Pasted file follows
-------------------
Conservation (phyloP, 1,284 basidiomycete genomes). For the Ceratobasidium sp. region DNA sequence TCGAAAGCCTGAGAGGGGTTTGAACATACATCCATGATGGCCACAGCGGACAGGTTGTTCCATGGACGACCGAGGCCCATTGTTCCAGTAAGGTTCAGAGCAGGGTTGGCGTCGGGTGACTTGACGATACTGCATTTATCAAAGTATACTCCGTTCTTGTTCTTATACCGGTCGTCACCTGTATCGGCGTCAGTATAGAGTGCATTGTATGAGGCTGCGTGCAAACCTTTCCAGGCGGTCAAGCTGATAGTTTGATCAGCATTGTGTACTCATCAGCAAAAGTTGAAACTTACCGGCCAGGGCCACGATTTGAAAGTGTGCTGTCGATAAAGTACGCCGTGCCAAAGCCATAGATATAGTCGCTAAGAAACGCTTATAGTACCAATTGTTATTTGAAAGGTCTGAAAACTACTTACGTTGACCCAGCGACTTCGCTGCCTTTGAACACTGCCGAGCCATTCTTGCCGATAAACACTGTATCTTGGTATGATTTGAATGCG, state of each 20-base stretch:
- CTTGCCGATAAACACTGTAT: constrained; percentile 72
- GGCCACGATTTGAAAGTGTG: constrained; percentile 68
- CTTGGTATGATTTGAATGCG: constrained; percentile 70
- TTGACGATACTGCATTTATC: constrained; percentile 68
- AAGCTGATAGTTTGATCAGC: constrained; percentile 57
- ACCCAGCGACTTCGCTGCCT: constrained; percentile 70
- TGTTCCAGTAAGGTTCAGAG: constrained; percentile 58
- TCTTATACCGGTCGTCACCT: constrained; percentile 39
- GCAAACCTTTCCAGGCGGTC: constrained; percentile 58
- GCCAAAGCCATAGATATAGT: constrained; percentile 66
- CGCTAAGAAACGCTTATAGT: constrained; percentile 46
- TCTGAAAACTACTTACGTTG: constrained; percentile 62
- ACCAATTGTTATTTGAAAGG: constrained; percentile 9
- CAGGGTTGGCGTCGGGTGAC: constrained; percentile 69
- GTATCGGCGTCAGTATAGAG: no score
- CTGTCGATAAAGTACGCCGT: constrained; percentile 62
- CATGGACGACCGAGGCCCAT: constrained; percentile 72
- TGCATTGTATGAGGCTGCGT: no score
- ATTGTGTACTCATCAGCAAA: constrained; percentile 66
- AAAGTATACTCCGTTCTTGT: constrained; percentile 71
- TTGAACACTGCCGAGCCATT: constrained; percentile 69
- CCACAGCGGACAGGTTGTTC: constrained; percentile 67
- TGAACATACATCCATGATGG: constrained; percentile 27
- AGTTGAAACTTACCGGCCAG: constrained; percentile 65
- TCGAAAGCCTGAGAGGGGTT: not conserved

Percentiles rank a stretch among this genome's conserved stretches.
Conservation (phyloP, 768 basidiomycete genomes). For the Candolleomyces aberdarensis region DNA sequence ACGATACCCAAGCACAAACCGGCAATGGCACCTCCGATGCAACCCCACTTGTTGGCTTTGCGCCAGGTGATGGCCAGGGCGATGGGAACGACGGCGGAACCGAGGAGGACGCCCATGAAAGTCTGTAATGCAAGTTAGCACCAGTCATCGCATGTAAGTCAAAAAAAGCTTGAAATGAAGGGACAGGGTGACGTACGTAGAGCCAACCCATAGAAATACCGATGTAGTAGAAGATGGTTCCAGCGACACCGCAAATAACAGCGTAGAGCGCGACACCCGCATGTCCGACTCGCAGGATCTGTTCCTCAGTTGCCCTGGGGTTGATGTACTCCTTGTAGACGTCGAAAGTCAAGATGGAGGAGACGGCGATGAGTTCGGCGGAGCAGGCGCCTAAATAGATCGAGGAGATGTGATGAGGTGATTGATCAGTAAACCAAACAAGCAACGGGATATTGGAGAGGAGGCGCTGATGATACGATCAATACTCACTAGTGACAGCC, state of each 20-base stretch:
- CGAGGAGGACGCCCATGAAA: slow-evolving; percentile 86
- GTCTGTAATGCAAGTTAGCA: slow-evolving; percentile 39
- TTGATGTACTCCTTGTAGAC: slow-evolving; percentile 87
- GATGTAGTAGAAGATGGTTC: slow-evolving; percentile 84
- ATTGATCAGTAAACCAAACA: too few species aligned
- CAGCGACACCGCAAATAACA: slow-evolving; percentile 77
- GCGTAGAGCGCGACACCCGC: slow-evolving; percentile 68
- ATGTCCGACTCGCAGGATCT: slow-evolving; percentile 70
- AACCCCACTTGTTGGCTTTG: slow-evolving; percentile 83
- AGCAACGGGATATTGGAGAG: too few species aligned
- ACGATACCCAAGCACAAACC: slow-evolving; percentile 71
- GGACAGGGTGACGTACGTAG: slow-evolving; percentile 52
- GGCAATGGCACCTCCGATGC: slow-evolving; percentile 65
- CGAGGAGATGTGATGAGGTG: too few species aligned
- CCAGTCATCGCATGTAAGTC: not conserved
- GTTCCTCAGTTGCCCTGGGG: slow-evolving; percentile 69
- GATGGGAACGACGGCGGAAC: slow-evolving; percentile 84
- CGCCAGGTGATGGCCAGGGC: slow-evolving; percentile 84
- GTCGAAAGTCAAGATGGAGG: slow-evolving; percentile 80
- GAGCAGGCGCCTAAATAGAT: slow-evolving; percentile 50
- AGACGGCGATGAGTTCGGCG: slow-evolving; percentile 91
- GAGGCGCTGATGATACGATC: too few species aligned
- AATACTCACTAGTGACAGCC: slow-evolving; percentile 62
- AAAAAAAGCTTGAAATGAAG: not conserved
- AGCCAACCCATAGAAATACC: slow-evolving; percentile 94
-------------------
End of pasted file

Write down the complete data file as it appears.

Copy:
Conservation (phyloP, 1,284 basidiomycete genomes). For the Ceratobasidium sp. region DNA sequence TCGAAAGCCTGAGAGGGGTTTGAACATACATCCATGATGGCCACAGCGGACAGGTTGTTCCATGGACGACCGAGGCCCATTGTTCCAGTAAGGTTCAGAGCAGGGTTGGCGTCGGGTGACTTGACGATACTGCATTTATCAAAGTATACTCCGTTCTTGTTCTTATACCGGTCGTCACCTGTATCGGCGTCAGTATAGAGTGCATTGTATGAGGCTGCGTGCAAACCTTTCCAGGCGGTCAAGCTGATAGTTTGATCAGCATTGTGTACTCATCAGCAAAAGTTGAAACTTACCGGCCAGGGCCACGATTTGAAAGTGTGCTGTCGATAAAGTACGCCGTGCCAAAGCCATAGATATAGTCGCTAAGAAACGCTTATAGTACCAATTGTTATTTGAAAGGTCTGAAAACTACTTACGTTGACCCAGCGACTTCGCTGCCTTTGAACACTGCCGAGCCATTCTTGCCGATAAACACTGTATCTTGGTATGATTTGAATGCG, state of each 20-base stretch:
- CTTGCCGATAAACACTGTAT: constrained; percentile 72
- GGCCACGATTTGAAAGTGTG: constrained; percentile 68
- CTTGGTATGATTTGAATGCG: constrained; percentile 70
- TTGACGATACTGCATTTATC: constrained; percentile 68
- AAGCTGATAGTTTGATCAGC: constrained; percentile 57
- ACCCAGCGACTTCGCTGCCT: constrained; percentile 70
- TGTTCCAGTAAGGTTCAGAG: constrained; percentile 58
- TCTTATACCGGTCGTCACCT: constrained; percentile 39
- GCAAACCTTTCCAGGCGGTC: constrained; percentile 58
- GCCAAAGCCATAGATATAGT: constrained; percentile 66
- CGCTAAGAAACGCTTATAGT: constrained; percentile 46
- TCTGAAAACTACTTACGTTG: constrained; percentile 62
- ACCAATTGTTATTTGAAAGG: constrained; percentile 9
- CAGGGTTGGCGTCGGGTGAC: constrained; percentile 69
- GTATCGGCGTCAGTATAGAG: no score
- CTGTCGATAAAGTACGCCGT: constrained; percentile 62
- CATGGACGACCGAGGCCCAT: constrained; percentile 72
- TGCATTGTATGAGGCTGCGT: no score
- ATTGTGTACTCATCAGCAAA: constrained; percentile 66
- AAAGTATACTCCGTTCTTGT: constrained; percentile 71
- TTGAACACTGCCGAGCCATT: constrained; percentile 69
- CCACAGCGGACAGGTTGTTC: constrained; percentile 67
- TGAACATACATCCATGATGG: constrained; percentile 27
- AGTTGAAACTTACCGGCCAG: constrained; percentile 65
- TCGAAAGCCTGAGAGGGGTT: not conserved

Percentiles rank a stretch among this genome's conserved stretches.
Conservation (phyloP, 768 basidiomycete genomes). For the Candolleomyces aberdarensis region DNA sequence ACGATACCCAAGCACAAACCGGCAATGGCACCTCCGATGCAACCCCACTTGTTGGCTTTGCGCCAGGTGATGGCCAGGGCGATGGGAACGACGGCGGAACCGAGGAGGACGCCCATGAAAGTCTGTAATGCAAGTTAGCACCAGTCATCGCATGTAAGTCAAAAAAAGCTTGAAATGAAGGGACAGGGTGACGTACGTAGAGCCAACCCATAGAAATACCGATGTAGTAGAAGATGGTTCCAGCGACACCGCAAATAACAGCGTAGAGCGCGACACCCGCATGTCCGACTCGCAGGATCTGTTCCTCAGTTGCCCTGGGGTTGATGTACTCCTTGTAGACGTCGAAAGTCAAGATGGAGGAGACGGCGATGAGTTCGGCGGAGCAGGCGCCTAAATAGATCGAGGAGATGTGATGAGGTGATTGATCAGTAAACCAAACAAGCAACGGGATATTGGAGAGGAGGCGCTGATGATACGATCAATACTCACTAGTGACAGCC, state of each 20-base stretch:
- CGAGGAGGACGCCCATGAAA: slow-evolving; percentile 86
- GTCTGTAATGCAAGTTAGCA: slow-evolving; percentile 39
- TTGATGTACTCCTTGTAGAC: slow-evolving; percentile 87
- GATGTAGTAGAAGATGGTTC: slow-evolving; percentile 84
- ATTGATCAGTAAACCAAACA: too few species aligned
- CAGCGACACCGCAAATAACA: slow-evolving; percentile 77
- GCGTAGAGCGCGACACCCGC: slow-evolving; percentile 68
- ATGTCCGACTCGCAGGATCT: slow-evolving; percentile 70
- AACCCCACTTGTTGGCTTTG: slow-evolving; percentile 83
- AGCAACGGGATATTGGAGAG: too few species aligned
- ACGATACCCAAGCACAAACC: slow-evolving; percentile 71
- GGACAGGGTGACGTACGTAG: slow-evolving; percentile 52
- GGCAATGGCACCTCCGATGC: slow-evolving; percentile 65
- CGAGGAGATGTGATGAGGTG: too few species aligned
- CCAGTCATCGCATGTAAGTC: not conserved
- GTTCCTCAGTTGCCCTGGGG: slow-evolving; percentile 69
- GATGGGAACGACGGCGGAAC: slow-evolving; percentile 84
- CGCCAGGTGATGGCCAGGGC: slow-evolving; percentile 84
- GTCGAAAGTCAAGATGGAGG: slow-evolving; percentile 80
- GAGCAGGCGCCTAAATAGAT: slow-evolving; percentile 50
- AGACGGCGATGAGTTCGGCG: slow-evolving; percentile 91
- GAGGCGCTGATGATACGATC: too few species aligned
- AATACTCACTAGTGACAGCC: slow-evolving; percentile 62
- AAAAAAAGCTTGAAATGAAG: not conserved
- AGCCAACCCATAGAAATACC: slow-evolving; percentile 94